CFO Focus: The state of overdrafts
They're alive and well. Revenue is up even as the price falls.
The transition of overdrafts from a float-based, paper check transaction to a plastic card swipe or ACH transaction mirrors the heavy influence of technology on financial culture.
Overdraft revenue hit a zenith of $37.6 billion in the third quarter of 2008. Since the peak, overdrafts dropped to a low of $30.1 billion in the first quarter of 2011. The first quarter of 2017 shows overdraft revenue at $33.6 billion, only 10.6 percent below the all-time high.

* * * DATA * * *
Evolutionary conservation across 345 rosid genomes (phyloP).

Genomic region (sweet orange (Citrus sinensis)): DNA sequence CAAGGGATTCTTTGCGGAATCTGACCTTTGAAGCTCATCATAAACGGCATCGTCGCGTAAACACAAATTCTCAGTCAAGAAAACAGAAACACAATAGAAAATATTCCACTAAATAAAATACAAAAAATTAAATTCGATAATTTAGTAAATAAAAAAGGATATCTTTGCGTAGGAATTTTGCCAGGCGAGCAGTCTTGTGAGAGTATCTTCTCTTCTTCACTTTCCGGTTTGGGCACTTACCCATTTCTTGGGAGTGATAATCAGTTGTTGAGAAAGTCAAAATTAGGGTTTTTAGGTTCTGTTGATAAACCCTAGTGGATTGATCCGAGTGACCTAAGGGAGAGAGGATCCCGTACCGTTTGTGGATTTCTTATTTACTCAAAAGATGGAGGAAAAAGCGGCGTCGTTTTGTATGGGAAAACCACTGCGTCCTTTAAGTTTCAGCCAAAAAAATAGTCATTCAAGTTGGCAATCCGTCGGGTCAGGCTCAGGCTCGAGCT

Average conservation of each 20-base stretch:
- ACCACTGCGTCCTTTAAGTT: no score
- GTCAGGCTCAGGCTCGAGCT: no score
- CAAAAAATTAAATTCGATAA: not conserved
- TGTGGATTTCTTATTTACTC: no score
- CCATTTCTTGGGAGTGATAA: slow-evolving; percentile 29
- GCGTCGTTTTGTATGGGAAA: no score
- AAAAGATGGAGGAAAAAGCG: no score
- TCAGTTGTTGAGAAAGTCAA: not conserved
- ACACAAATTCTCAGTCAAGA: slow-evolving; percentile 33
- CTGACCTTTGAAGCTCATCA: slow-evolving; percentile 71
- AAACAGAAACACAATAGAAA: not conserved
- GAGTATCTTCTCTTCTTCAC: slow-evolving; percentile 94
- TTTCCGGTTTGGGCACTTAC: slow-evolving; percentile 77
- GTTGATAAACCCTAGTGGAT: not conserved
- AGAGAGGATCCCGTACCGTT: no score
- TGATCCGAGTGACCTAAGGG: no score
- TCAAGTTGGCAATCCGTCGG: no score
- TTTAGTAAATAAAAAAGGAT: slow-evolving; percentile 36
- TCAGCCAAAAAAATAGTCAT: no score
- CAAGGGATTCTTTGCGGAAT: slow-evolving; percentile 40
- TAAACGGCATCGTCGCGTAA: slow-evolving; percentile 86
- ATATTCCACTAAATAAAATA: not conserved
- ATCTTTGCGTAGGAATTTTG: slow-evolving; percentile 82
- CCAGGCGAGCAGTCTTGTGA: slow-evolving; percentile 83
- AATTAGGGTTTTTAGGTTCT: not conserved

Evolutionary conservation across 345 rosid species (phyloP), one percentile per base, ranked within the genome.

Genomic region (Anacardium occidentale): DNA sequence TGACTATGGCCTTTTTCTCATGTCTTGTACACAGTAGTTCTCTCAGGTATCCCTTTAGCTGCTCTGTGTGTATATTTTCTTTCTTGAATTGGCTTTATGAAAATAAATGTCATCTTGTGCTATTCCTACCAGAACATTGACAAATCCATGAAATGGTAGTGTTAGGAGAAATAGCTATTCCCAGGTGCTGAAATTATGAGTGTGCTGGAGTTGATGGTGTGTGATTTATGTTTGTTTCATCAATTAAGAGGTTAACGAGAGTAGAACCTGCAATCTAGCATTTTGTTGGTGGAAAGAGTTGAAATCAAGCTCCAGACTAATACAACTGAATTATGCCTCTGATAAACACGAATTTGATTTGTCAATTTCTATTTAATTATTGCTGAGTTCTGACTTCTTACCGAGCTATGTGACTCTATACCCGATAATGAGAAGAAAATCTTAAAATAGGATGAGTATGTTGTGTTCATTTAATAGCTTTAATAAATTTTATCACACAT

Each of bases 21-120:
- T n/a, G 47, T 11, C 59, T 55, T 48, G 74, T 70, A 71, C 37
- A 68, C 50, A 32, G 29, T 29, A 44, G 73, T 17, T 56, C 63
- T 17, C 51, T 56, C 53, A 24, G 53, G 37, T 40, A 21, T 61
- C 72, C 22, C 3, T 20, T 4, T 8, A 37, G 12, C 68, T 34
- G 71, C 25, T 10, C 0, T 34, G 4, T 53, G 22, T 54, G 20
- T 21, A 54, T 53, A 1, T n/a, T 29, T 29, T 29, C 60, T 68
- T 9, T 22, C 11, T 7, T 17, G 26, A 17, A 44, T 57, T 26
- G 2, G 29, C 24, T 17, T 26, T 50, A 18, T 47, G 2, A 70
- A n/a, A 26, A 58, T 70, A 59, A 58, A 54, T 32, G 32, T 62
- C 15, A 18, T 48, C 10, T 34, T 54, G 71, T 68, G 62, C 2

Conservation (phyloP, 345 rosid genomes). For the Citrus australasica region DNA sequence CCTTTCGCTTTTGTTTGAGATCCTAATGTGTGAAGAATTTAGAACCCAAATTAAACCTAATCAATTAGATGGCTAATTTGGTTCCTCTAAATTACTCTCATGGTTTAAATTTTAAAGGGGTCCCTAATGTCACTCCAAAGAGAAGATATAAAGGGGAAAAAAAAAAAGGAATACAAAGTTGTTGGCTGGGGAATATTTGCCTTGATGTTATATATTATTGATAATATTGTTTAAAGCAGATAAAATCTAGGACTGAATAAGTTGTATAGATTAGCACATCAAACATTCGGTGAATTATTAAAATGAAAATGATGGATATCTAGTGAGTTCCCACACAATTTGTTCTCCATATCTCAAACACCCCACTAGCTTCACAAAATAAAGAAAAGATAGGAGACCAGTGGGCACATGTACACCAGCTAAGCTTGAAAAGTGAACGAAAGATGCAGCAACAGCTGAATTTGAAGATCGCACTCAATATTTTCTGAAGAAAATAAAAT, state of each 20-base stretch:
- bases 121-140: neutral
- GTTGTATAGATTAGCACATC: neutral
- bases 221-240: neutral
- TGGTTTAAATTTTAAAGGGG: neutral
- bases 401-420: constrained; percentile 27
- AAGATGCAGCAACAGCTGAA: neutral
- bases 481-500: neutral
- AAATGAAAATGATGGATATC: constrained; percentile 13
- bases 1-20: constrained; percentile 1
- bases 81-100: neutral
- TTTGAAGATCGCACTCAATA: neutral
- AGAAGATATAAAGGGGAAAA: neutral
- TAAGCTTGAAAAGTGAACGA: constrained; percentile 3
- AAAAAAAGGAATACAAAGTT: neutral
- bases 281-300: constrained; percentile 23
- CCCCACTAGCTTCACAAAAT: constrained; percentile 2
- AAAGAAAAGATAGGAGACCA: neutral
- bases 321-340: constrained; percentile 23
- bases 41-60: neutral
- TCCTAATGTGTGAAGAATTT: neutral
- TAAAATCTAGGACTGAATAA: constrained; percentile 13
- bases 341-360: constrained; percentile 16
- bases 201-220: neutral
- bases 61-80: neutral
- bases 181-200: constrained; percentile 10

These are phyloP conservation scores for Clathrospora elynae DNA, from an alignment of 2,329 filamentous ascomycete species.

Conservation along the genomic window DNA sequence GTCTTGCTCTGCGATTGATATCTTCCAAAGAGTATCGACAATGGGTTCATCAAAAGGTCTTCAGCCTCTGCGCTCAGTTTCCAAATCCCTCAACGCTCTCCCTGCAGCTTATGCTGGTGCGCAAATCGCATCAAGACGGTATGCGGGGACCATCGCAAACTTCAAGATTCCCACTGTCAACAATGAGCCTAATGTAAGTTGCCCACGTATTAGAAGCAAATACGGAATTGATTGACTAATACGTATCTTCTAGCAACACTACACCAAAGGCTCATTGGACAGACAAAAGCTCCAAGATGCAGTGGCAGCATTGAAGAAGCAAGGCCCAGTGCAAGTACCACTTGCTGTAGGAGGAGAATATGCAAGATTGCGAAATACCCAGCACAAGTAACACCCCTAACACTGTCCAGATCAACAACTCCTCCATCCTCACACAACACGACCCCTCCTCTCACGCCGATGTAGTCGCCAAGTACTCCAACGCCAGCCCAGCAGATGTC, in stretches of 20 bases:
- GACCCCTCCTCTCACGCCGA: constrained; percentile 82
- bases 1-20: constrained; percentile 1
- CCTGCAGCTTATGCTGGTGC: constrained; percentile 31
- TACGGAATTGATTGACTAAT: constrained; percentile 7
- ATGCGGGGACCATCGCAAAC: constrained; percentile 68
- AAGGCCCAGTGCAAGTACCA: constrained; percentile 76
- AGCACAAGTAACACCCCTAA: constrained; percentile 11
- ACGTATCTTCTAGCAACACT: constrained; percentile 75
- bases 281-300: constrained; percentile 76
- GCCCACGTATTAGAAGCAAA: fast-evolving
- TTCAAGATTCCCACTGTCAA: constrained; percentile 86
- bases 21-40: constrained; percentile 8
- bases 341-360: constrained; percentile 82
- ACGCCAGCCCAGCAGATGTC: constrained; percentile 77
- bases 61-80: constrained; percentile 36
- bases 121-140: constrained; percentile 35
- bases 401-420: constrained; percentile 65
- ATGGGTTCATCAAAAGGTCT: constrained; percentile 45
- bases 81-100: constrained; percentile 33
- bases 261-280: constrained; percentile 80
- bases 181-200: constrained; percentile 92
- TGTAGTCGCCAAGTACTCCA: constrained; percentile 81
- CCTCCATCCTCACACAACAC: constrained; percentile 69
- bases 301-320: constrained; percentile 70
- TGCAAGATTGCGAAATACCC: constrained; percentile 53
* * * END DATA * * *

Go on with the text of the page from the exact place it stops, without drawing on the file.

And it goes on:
The federal government, some states and consumer advocates have attempted to kill overdrafts in the past. But now, with the Financial Choice Act likely to pass Congress, compliance on overdrafts appears headed for less restriction.
The consumer has been hoarding cash in checking accounts since the 2008 Great Recession. With legislative uncertainty, lack of wage growth and total unemployment (U6) still at 8.4 percent, the consumer is not engaging in the market. As a result, overdraft transactions for a single consumer fell from 4.4 a year in 2007 to 3.1 in the past four years.
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